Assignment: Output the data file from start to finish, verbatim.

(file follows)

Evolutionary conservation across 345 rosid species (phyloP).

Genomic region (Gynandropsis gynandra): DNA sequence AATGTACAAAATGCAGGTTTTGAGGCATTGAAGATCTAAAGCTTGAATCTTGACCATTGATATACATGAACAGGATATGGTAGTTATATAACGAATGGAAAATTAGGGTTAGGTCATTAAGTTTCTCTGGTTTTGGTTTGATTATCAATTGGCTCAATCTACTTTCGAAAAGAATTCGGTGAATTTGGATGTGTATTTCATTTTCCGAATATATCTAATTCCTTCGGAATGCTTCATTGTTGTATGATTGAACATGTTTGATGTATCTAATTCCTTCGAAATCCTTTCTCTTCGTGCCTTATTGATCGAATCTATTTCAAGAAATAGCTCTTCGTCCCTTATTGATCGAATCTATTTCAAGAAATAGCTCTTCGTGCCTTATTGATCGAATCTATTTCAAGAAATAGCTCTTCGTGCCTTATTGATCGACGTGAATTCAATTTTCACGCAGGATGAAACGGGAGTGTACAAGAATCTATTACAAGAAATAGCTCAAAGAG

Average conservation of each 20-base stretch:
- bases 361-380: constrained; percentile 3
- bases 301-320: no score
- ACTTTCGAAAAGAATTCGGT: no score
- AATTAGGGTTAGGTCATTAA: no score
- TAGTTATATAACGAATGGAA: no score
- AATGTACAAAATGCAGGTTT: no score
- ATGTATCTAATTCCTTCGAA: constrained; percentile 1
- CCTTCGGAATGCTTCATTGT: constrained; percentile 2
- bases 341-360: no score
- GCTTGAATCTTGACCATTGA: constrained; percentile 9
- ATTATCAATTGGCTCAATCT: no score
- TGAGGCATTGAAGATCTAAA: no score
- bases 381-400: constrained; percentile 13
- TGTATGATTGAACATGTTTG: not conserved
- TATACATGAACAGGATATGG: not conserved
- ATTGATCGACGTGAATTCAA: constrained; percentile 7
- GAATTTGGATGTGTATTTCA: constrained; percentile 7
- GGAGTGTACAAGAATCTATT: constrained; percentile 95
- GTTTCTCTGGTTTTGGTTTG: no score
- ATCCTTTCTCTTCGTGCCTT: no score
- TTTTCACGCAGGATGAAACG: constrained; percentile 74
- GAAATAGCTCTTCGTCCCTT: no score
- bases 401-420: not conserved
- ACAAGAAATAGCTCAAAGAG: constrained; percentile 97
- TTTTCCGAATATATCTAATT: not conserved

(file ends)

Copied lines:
Evolutionary conservation across 345 rosid species (phyloP).

Genomic region (Gynandropsis gynandra): DNA sequence AATGTACAAAATGCAGGTTTTGAGGCATTGAAGATCTAAAGCTTGAATCTTGACCATTGATATACATGAACAGGATATGGTAGTTATATAACGAATGGAAAATTAGGGTTAGGTCATTAAGTTTCTCTGGTTTTGGTTTGATTATCAATTGGCTCAATCTACTTTCGAAAAGAATTCGGTGAATTTGGATGTGTATTTCATTTTCCGAATATATCTAATTCCTTCGGAATGCTTCATTGTTGTATGATTGAACATGTTTGATGTATCTAATTCCTTCGAAATCCTTTCTCTTCGTGCCTTATTGATCGAATCTATTTCAAGAAATAGCTCTTCGTCCCTTATTGATCGAATCTATTTCAAGAAATAGCTCTTCGTGCCTTATTGATCGAATCTATTTCAAGAAATAGCTCTTCGTGCCTTATTGATCGACGTGAATTCAATTTTCACGCAGGATGAAACGGGAGTGTACAAGAATCTATTACAAGAAATAGCTCAAAGAG

Average conservation of each 20-base stretch:
- bases 361-380: constrained; percentile 3
- bases 301-320: no score
- ACTTTCGAAAAGAATTCGGT: no score
- AATTAGGGTTAGGTCATTAA: no score
- TAGTTATATAACGAATGGAA: no score
- AATGTACAAAATGCAGGTTT: no score
- ATGTATCTAATTCCTTCGAA: constrained; percentile 1
- CCTTCGGAATGCTTCATTGT: constrained; percentile 2
- bases 341-360: no score
- GCTTGAATCTTGACCATTGA: constrained; percentile 9
- ATTATCAATTGGCTCAATCT: no score
- TGAGGCATTGAAGATCTAAA: no score
- bases 381-400: constrained; percentile 13
- TGTATGATTGAACATGTTTG: not conserved
- TATACATGAACAGGATATGG: not conserved
- ATTGATCGACGTGAATTCAA: constrained; percentile 7
- GAATTTGGATGTGTATTTCA: constrained; percentile 7
- GGAGTGTACAAGAATCTATT: constrained; percentile 95
- GTTTCTCTGGTTTTGGTTTG: no score
- ATCCTTTCTCTTCGTGCCTT: no score
- TTTTCACGCAGGATGAAACG: constrained; percentile 74
- GAAATAGCTCTTCGTCCCTT: no score
- bases 401-420: not conserved
- ACAAGAAATAGCTCAAAGAG: constrained; percentile 97
- TTTTCCGAATATATCTAATT: not conserved